“Therefore, in order to prevent such cancers, it is very important to follow the recommendations of official agencies and international agencies.

We should reorient our eating habits towards a Mediterranean diet, rich in fruits and vegetables, nuts, whole grains and healthy oils, such as olive oil and move away from a more pro-inflammatory diet,” she argues.

What the IDIBELL-ICO researcher suggests is to “implement education strategies created by nutrition and health professionals, so that the general population can follow dietary recommendations and change their habits”.

In this new study, scientists have specifically analysed the Spanish population through the Dietary Inflammatory Index (DII) and the Non-Enzymatic Antioxidant Capacity (NEAC), which are two useful and validated tools to estimate the inflammatory and the antioxidant potential of the diet.

To carry out the study, 1852 cases of colorectal cancer and 1567 cases of breast cancer were included, together with 3447 and 1487 control cases, respectively. The study drew on data from 12 Spanish provinces.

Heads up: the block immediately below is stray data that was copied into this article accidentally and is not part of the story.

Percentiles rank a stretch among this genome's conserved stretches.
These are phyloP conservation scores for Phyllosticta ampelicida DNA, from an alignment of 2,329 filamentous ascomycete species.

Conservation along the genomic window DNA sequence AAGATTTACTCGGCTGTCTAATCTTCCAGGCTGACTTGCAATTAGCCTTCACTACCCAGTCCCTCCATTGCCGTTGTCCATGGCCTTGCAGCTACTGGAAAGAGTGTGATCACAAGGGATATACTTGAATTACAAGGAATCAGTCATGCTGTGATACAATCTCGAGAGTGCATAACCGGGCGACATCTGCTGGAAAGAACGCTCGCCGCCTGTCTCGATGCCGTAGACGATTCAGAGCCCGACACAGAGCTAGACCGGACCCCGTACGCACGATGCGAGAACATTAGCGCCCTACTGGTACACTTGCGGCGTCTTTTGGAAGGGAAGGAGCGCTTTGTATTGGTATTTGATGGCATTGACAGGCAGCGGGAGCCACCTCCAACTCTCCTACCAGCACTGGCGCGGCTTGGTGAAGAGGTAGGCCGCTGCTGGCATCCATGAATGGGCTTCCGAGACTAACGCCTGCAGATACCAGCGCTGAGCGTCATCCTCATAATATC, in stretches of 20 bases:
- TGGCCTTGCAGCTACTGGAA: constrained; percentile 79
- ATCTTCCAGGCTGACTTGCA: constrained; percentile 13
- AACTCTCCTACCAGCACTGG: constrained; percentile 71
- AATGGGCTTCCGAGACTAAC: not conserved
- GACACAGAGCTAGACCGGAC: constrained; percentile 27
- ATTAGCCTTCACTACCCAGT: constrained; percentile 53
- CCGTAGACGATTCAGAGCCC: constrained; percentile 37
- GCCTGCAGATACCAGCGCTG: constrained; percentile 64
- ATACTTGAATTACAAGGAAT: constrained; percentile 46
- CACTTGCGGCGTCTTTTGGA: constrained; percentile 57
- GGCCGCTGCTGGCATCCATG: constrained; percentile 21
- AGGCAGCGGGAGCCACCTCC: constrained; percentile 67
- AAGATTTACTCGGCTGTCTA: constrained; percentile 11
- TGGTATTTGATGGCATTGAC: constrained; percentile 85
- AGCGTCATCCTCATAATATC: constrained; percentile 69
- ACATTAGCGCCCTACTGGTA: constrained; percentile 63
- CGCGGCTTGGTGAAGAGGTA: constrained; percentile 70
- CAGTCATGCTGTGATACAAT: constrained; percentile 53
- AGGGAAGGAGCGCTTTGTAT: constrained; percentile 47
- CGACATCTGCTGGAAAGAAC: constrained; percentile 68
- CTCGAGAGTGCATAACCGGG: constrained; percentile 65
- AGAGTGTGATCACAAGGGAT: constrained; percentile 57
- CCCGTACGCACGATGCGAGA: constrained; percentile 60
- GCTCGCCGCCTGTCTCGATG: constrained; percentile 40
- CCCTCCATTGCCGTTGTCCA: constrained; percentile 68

Colorectal cancer (CRC) is the third most common form of cancer worldwide and is one of the leading causes of cancer-related deaths [1].

Incidence and mortality rates of CRC vary widely with higher incidence rates in developed nations and lower incidence rates in Asia, Africa, and most Latin American countries [2].

Inflammation typically occurs as part of the body’s normal response to tissue insult/injury [3,4].

Chronic inflammation is a persistent condition in which tissue destruction and repair occur simultaneously [5,6], involving continuous recruitment of pro-inflammatory cytokines (associated with increased blood flow to the injured tissue, due to histamine released by damaged mast cells) [3].

Increased levels of these cytokines also are believed to be associated with CRC [7,8,9].

Furthermore, some research suggests a direct association between specific dietary components and inflammation [10,11,12,13].

Various dietary components may be involved in the development of CRC [14].

The 2012 American Institute for Cancer Research/World Cancer Research Fund Continuous Update Project (CUP) reported that consumption of red and processed meat, which are pro-inflammatory, is associated with an increased risk of CRC [14].